3

I have a Raspberry Pi 3 (Model B) that I would like to act as a USB gadget or OTG peripheral. Some sources state (without proof) that the USB_ID line is not connected properly, to allow any software hacks to enable OTG behavior.

  1. I would like to to see the schematics proving this.
  2. Since there are 4 USB ports on the RP3B it might be possible to make a hardware hack to allow untying one of the ports and use it for OTG.
  3. Perhaps it's possible to use USB OTG over GPIO?

The only answer touching this subject was this, but is both outdated and doesn't mention any specific model.

  • 3) you can use a usb-serial interface to connect to GPIO. What is the overall goal of the project? – Gotschi Sep 13 '16 at 9:55
5

The usb on the raspberry pi is not connected to the main cpu, it is connected to a usb hub. USB hubs are slave devices to the main cpu and cannot reverse this behaviour. OTG is basically a direct connection to the cpu which can act as either a master or slave device.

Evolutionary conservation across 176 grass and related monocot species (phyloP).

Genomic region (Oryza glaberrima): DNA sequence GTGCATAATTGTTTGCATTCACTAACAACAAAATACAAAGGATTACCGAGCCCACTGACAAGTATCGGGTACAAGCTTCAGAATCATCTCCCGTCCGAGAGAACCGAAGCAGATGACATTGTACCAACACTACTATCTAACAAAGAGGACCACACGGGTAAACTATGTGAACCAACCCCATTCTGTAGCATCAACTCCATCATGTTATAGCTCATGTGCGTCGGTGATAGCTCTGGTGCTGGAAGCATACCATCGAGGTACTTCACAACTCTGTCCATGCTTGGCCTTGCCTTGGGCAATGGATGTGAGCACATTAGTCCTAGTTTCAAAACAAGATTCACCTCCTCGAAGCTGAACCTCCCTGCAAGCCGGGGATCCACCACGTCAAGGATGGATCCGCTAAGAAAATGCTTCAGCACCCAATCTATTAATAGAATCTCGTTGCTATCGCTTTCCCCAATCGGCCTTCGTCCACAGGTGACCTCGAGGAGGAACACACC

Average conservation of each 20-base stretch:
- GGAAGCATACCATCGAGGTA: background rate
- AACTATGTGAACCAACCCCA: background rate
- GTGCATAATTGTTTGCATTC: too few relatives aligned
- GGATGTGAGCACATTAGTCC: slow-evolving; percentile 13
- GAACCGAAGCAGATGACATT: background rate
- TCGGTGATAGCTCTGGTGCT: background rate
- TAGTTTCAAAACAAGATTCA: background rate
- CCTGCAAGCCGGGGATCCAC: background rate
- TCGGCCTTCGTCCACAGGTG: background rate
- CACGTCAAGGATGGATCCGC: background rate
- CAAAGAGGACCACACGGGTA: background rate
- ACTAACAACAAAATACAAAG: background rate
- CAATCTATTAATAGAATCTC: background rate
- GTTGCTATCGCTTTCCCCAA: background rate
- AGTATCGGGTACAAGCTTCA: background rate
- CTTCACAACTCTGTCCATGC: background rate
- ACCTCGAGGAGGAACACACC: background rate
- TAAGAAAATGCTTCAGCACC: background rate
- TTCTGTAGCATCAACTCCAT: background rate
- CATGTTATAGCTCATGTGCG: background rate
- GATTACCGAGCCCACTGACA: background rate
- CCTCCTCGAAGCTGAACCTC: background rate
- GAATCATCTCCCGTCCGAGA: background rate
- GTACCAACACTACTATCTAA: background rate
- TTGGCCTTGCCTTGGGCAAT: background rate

USB is a high speed protocol, it requires specific hardware to meet the required timings involved. This hardware is used by the usb HUB and not exposed over the GPIO pins.

If you are allowed extra hardware you can use a microcontroller that can act as a usb slave device and connect it to the pi over serial, i2c or spi. Some possible boards you can use for this are the arduino leonardo (or any based off the atmega32u4 chip set) or the teensy. Depending on what you want to achieve the programming of these might be simple to very advanced depending on if there already exists a library that does what you want. If it is a simple dumb connection you need you can use a usb to UART adaptor.

If you are not fixed on the pi 3 you can use the pi zero, which does not have the usb hub and instead exposes the usb OTG directly.

  • Not exactly what I was looking for, but thanks for the answer. – not2qubit Oct 22 '16 at 1:12

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